A Court of Wings and Ruin

Here we are, at the end of another series.

Or is it?


It’s been a few weeks since Feyre returned to the Spring Court, pretending to have broken through Rhysand’s influence and back to Tamlin. She has spent her time playing the obedient yet traumatized lady in an effort to get into both Tamlin and Hybern’s good graces. She attempts to gather as much information as possible to send to the Night Court about what the King of Hybern is planning while simultaneously dismantling the Spring Court from the inside.Plans, even the best laid ones, don’t always go right and Feyre soon finds herself journeying back north and to her family – only this time with an unexpected ally in tow. Feyre, once reunited with her family, combines her information with that Rhys and the others have gathered to find Hybern’s true plan: to take over the human lands.

It becomes a race to gather as many allies as possible, which is difficult to do considering the Night Court’s reputation in Prythian. Will all of the High Lords side with the Night Court against Hybern? Or will they side with the Spring Court instead? Even if the High Lords rally together, their numbers might not be enough. Perhaps they will have the strength to defeat Hybern if they can find the missing human queen and convince her to side with them – along with the entire race of fae that disappeared after the last war. Even then, Hybern has the Cauldron; unless Feyre’s sisters can master their own mysterious gifts, but would that even be enough?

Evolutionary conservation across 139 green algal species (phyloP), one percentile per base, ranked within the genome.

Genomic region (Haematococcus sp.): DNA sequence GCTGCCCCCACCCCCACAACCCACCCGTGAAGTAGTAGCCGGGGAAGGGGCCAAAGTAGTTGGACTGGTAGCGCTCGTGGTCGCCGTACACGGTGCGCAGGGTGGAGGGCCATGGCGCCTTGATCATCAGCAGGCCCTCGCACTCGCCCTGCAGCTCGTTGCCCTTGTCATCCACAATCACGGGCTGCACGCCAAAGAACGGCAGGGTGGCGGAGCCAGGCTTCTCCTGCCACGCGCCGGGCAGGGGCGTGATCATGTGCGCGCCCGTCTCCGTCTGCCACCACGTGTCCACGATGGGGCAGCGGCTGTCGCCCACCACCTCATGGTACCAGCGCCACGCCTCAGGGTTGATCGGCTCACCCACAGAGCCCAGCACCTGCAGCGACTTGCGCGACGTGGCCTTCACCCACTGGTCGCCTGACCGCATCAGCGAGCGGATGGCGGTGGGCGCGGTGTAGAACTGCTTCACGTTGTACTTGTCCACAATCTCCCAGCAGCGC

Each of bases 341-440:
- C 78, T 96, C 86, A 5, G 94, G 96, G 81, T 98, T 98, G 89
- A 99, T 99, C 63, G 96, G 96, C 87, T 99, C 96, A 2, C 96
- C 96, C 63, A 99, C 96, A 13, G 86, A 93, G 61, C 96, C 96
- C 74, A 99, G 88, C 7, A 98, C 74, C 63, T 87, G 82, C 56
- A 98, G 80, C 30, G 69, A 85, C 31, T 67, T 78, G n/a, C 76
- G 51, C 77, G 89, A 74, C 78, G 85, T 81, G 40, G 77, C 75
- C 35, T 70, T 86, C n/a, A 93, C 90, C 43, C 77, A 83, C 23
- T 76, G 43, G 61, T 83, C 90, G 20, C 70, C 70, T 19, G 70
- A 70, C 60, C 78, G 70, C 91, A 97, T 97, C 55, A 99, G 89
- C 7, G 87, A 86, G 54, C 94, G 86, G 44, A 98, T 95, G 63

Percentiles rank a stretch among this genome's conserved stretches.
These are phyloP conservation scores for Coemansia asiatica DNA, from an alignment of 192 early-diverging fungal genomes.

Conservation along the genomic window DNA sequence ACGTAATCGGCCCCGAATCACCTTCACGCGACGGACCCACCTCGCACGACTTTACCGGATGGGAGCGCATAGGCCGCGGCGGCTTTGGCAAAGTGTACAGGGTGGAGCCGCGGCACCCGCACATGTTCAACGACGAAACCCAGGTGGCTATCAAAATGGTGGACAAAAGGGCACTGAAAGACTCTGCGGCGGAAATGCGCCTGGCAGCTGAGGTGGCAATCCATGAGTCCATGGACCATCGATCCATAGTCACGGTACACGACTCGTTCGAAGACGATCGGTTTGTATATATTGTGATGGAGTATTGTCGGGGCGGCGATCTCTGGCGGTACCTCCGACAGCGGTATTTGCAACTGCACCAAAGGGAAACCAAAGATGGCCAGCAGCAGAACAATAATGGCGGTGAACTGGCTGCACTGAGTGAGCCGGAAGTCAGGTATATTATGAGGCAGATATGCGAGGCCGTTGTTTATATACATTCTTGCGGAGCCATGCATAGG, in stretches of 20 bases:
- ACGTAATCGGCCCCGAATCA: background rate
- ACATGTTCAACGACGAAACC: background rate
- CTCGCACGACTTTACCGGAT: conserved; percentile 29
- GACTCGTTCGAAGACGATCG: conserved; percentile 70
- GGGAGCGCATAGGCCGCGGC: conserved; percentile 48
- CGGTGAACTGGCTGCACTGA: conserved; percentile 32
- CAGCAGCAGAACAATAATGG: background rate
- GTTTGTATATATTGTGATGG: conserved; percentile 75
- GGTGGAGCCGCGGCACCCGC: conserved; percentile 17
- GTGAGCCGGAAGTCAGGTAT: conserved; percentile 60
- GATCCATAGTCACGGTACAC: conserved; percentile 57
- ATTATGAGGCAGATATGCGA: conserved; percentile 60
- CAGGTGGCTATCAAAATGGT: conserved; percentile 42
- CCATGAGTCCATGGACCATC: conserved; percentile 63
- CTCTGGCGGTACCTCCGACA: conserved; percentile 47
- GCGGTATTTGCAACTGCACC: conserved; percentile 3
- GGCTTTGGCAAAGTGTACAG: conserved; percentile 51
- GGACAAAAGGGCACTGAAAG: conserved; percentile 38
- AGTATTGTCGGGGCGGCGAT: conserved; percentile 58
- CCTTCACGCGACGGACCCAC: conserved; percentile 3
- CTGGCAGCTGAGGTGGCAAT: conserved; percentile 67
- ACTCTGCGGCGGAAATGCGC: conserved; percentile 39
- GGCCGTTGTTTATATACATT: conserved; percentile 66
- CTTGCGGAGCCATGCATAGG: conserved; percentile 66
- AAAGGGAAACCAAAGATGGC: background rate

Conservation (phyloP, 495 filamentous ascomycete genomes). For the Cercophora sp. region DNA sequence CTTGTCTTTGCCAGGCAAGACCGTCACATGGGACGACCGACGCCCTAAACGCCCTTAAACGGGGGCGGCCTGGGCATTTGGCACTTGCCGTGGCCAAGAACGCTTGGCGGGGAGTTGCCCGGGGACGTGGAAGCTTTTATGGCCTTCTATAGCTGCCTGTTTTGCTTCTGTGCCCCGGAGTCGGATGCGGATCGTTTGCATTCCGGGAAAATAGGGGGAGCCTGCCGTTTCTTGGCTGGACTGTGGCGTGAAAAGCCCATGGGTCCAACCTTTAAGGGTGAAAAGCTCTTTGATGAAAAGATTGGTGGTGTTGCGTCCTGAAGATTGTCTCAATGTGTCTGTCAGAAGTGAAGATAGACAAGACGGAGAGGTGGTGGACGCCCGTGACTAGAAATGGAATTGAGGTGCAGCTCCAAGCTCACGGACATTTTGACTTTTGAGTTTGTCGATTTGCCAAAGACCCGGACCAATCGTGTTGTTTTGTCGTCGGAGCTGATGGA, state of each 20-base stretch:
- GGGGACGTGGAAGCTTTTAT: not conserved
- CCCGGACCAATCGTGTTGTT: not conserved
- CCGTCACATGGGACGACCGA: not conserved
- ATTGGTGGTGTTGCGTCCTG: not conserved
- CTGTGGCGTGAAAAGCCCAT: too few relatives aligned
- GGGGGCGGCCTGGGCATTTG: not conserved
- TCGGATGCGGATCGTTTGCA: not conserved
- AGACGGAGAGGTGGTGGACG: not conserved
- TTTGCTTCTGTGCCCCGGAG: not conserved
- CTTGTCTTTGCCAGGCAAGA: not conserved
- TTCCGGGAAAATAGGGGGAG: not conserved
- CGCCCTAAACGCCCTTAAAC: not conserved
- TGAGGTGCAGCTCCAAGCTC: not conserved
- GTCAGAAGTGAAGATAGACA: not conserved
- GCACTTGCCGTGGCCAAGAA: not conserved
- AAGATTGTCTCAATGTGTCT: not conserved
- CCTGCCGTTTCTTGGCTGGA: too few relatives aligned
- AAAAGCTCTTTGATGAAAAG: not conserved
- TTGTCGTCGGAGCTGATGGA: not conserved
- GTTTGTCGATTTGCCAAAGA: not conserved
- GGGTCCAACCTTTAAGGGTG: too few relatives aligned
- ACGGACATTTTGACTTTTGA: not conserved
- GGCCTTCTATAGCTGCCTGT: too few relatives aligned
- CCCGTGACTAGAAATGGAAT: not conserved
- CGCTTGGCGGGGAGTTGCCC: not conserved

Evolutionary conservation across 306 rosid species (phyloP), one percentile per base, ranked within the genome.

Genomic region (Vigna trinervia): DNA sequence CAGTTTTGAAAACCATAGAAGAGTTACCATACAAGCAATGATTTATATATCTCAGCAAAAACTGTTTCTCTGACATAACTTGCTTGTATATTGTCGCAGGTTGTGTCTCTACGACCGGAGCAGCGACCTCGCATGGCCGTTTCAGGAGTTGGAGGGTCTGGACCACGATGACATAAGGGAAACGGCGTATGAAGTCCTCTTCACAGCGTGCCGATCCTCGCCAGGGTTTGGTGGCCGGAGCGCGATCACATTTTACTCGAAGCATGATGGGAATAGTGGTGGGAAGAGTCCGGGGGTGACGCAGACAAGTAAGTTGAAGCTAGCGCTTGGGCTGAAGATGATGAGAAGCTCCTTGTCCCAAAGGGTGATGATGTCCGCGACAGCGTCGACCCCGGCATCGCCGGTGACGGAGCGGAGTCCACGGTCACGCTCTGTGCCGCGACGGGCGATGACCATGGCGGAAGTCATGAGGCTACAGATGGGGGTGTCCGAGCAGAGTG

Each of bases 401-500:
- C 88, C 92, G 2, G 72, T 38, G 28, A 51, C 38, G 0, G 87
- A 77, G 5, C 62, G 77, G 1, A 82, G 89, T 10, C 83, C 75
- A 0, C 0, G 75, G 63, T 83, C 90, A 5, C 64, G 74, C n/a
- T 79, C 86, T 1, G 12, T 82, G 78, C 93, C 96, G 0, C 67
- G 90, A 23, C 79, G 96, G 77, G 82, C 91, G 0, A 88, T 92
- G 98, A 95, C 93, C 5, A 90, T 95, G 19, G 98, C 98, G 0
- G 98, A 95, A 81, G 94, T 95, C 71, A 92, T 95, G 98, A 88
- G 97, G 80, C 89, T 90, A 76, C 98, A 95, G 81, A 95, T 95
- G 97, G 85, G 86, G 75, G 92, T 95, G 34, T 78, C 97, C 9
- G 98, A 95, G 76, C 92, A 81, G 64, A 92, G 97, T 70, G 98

I really enjoyed A Court of Wings and Ruin. Being the concluding volume of this particular story, there were a lot of characters introduced. If you were waiting to finally meet all of the other High Lords, this is the book for you. A lot of action goes on, but I felt unsatisfied with some of the story. There were times I felt certain scenes dragged a bit or were truncated before their time. I think this is largely due to the huge cast and it being difficult to devote enough time to each group without having a book become too large (I wouldn’t have minded an extra 200 pages to flesh out certain scenes, but that’s just me).

I really can’t say much about this book without spoiling any of it. I will say that Azriel has always been a favorite, but he definitely outpaced everyone. He gets more screen time in this volume. I’ve also really grown to love Nesta and the complexity of her character.

I’m sad that this particular story in Prythian has ended. But Sarah has promised 3 more volumes so I’m eager to see what she has planned next.

My rating: 4.5/5

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Siege and Storm

The second of the Grisha series, Siege and Storm continues the story of Alina Starkov, the Grisha known as the Sun Summoner. She and Mal Osterev have gotten away from the Darkling and made their way Noyvi Zem to restart their lives, although Alina is constantly looking over her shoulder. After all, she still wears the amplifier from Morozova and there is no news of the Darkling’s death.